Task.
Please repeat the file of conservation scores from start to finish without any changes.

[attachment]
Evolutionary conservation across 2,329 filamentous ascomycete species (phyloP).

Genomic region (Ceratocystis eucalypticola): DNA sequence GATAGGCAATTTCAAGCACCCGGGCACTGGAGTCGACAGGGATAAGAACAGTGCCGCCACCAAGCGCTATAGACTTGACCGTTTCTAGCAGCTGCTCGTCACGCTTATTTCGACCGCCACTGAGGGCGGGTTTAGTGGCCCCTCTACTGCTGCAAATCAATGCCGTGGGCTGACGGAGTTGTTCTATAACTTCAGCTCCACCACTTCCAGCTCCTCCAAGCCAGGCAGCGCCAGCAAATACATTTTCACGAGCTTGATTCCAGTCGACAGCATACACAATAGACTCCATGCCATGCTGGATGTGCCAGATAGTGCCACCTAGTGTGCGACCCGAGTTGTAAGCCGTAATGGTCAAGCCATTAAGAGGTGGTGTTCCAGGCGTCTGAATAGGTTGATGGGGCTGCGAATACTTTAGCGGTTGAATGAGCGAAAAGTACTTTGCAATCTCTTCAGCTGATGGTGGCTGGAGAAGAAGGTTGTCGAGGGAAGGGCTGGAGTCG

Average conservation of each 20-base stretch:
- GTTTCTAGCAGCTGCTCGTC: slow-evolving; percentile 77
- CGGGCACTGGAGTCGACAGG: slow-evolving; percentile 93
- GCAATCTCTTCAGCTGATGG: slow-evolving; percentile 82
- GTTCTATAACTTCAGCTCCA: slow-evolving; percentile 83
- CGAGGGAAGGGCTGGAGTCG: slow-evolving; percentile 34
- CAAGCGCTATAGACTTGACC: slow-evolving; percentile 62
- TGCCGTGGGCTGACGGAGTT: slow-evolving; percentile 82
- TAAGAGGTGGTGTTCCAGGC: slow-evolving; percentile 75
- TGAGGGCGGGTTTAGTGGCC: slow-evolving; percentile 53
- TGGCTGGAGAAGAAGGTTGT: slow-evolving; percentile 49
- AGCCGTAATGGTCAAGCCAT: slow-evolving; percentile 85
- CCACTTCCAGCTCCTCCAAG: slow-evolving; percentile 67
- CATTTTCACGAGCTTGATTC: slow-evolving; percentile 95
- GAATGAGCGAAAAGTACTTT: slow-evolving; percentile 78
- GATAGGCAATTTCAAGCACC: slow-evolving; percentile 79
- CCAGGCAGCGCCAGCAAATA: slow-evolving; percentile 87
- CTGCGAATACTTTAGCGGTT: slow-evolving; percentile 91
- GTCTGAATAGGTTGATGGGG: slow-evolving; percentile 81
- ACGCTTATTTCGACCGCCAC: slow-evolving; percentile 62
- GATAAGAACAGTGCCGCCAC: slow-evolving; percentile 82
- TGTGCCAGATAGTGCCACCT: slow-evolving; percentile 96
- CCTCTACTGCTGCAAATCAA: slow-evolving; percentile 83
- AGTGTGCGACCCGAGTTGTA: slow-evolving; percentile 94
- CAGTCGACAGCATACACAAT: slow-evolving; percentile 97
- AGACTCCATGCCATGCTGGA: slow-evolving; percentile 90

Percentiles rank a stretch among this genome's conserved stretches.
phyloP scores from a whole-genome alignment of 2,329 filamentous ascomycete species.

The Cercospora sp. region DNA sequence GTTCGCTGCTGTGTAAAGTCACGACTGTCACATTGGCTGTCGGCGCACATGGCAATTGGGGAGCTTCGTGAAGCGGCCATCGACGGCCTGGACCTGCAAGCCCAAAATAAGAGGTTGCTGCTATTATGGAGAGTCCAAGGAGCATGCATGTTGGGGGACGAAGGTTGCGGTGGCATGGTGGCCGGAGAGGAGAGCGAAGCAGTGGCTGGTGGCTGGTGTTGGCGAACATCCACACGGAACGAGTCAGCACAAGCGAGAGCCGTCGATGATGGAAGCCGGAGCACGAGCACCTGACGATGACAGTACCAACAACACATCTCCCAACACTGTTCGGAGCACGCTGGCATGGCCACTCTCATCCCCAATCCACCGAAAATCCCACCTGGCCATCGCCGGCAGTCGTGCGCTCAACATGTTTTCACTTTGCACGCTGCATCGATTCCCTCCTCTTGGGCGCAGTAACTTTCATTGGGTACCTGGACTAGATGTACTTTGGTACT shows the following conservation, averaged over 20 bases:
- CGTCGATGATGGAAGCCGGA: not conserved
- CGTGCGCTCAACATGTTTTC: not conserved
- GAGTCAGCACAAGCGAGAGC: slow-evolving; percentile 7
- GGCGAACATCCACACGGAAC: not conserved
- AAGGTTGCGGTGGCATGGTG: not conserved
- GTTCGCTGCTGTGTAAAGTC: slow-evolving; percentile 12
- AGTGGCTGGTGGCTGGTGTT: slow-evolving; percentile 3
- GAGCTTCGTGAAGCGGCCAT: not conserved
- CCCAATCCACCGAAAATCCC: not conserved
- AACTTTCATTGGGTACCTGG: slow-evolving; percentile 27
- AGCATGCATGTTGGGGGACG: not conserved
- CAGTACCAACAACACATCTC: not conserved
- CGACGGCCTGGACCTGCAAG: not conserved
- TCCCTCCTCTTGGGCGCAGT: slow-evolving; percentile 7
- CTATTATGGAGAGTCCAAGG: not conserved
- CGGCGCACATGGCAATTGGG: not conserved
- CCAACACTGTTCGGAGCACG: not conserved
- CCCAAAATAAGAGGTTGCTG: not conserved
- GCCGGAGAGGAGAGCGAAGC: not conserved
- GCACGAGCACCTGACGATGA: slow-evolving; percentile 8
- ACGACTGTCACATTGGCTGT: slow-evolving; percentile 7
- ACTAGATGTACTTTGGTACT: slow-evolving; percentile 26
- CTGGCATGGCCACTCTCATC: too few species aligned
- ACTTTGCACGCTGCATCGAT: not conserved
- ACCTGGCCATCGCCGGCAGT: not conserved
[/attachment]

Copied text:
Evolutionary conservation across 2,329 filamentous ascomycete species (phyloP).

Genomic region (Ceratocystis eucalypticola): DNA sequence GATAGGCAATTTCAAGCACCCGGGCACTGGAGTCGACAGGGATAAGAACAGTGCCGCCACCAAGCGCTATAGACTTGACCGTTTCTAGCAGCTGCTCGTCACGCTTATTTCGACCGCCACTGAGGGCGGGTTTAGTGGCCCCTCTACTGCTGCAAATCAATGCCGTGGGCTGACGGAGTTGTTCTATAACTTCAGCTCCACCACTTCCAGCTCCTCCAAGCCAGGCAGCGCCAGCAAATACATTTTCACGAGCTTGATTCCAGTCGACAGCATACACAATAGACTCCATGCCATGCTGGATGTGCCAGATAGTGCCACCTAGTGTGCGACCCGAGTTGTAAGCCGTAATGGTCAAGCCATTAAGAGGTGGTGTTCCAGGCGTCTGAATAGGTTGATGGGGCTGCGAATACTTTAGCGGTTGAATGAGCGAAAAGTACTTTGCAATCTCTTCAGCTGATGGTGGCTGGAGAAGAAGGTTGTCGAGGGAAGGGCTGGAGTCG

Average conservation of each 20-base stretch:
- GTTTCTAGCAGCTGCTCGTC: slow-evolving; percentile 77
- CGGGCACTGGAGTCGACAGG: slow-evolving; percentile 93
- GCAATCTCTTCAGCTGATGG: slow-evolving; percentile 82
- GTTCTATAACTTCAGCTCCA: slow-evolving; percentile 83
- CGAGGGAAGGGCTGGAGTCG: slow-evolving; percentile 34
- CAAGCGCTATAGACTTGACC: slow-evolving; percentile 62
- TGCCGTGGGCTGACGGAGTT: slow-evolving; percentile 82
- TAAGAGGTGGTGTTCCAGGC: slow-evolving; percentile 75
- TGAGGGCGGGTTTAGTGGCC: slow-evolving; percentile 53
- TGGCTGGAGAAGAAGGTTGT: slow-evolving; percentile 49
- AGCCGTAATGGTCAAGCCAT: slow-evolving; percentile 85
- CCACTTCCAGCTCCTCCAAG: slow-evolving; percentile 67
- CATTTTCACGAGCTTGATTC: slow-evolving; percentile 95
- GAATGAGCGAAAAGTACTTT: slow-evolving; percentile 78
- GATAGGCAATTTCAAGCACC: slow-evolving; percentile 79
- CCAGGCAGCGCCAGCAAATA: slow-evolving; percentile 87
- CTGCGAATACTTTAGCGGTT: slow-evolving; percentile 91
- GTCTGAATAGGTTGATGGGG: slow-evolving; percentile 81
- ACGCTTATTTCGACCGCCAC: slow-evolving; percentile 62
- GATAAGAACAGTGCCGCCAC: slow-evolving; percentile 82
- TGTGCCAGATAGTGCCACCT: slow-evolving; percentile 96
- CCTCTACTGCTGCAAATCAA: slow-evolving; percentile 83
- AGTGTGCGACCCGAGTTGTA: slow-evolving; percentile 94
- CAGTCGACAGCATACACAAT: slow-evolving; percentile 97
- AGACTCCATGCCATGCTGGA: slow-evolving; percentile 90

Percentiles rank a stretch among this genome's conserved stretches.
phyloP scores from a whole-genome alignment of 2,329 filamentous ascomycete species.

The Cercospora sp. region DNA sequence GTTCGCTGCTGTGTAAAGTCACGACTGTCACATTGGCTGTCGGCGCACATGGCAATTGGGGAGCTTCGTGAAGCGGCCATCGACGGCCTGGACCTGCAAGCCCAAAATAAGAGGTTGCTGCTATTATGGAGAGTCCAAGGAGCATGCATGTTGGGGGACGAAGGTTGCGGTGGCATGGTGGCCGGAGAGGAGAGCGAAGCAGTGGCTGGTGGCTGGTGTTGGCGAACATCCACACGGAACGAGTCAGCACAAGCGAGAGCCGTCGATGATGGAAGCCGGAGCACGAGCACCTGACGATGACAGTACCAACAACACATCTCCCAACACTGTTCGGAGCACGCTGGCATGGCCACTCTCATCCCCAATCCACCGAAAATCCCACCTGGCCATCGCCGGCAGTCGTGCGCTCAACATGTTTTCACTTTGCACGCTGCATCGATTCCCTCCTCTTGGGCGCAGTAACTTTCATTGGGTACCTGGACTAGATGTACTTTGGTACT shows the following conservation, averaged over 20 bases:
- CGTCGATGATGGAAGCCGGA: not conserved
- CGTGCGCTCAACATGTTTTC: not conserved
- GAGTCAGCACAAGCGAGAGC: slow-evolving; percentile 7
- GGCGAACATCCACACGGAAC: not conserved
- AAGGTTGCGGTGGCATGGTG: not conserved
- GTTCGCTGCTGTGTAAAGTC: slow-evolving; percentile 12
- AGTGGCTGGTGGCTGGTGTT: slow-evolving; percentile 3
- GAGCTTCGTGAAGCGGCCAT: not conserved
- CCCAATCCACCGAAAATCCC: not conserved
- AACTTTCATTGGGTACCTGG: slow-evolving; percentile 27
- AGCATGCATGTTGGGGGACG: not conserved
- CAGTACCAACAACACATCTC: not conserved
- CGACGGCCTGGACCTGCAAG: not conserved
- TCCCTCCTCTTGGGCGCAGT: slow-evolving; percentile 7
- CTATTATGGAGAGTCCAAGG: not conserved
- CGGCGCACATGGCAATTGGG: not conserved
- CCAACACTGTTCGGAGCACG: not conserved
- CCCAAAATAAGAGGTTGCTG: not conserved
- GCCGGAGAGGAGAGCGAAGC: not conserved
- GCACGAGCACCTGACGATGA: slow-evolving; percentile 8
- ACGACTGTCACATTGGCTGT: slow-evolving; percentile 7
- ACTAGATGTACTTTGGTACT: slow-evolving; percentile 26
- CTGGCATGGCCACTCTCATC: too few species aligned
- ACTTTGCACGCTGCATCGAT: not conserved
- ACCTGGCCATCGCCGGCAGT: not conserved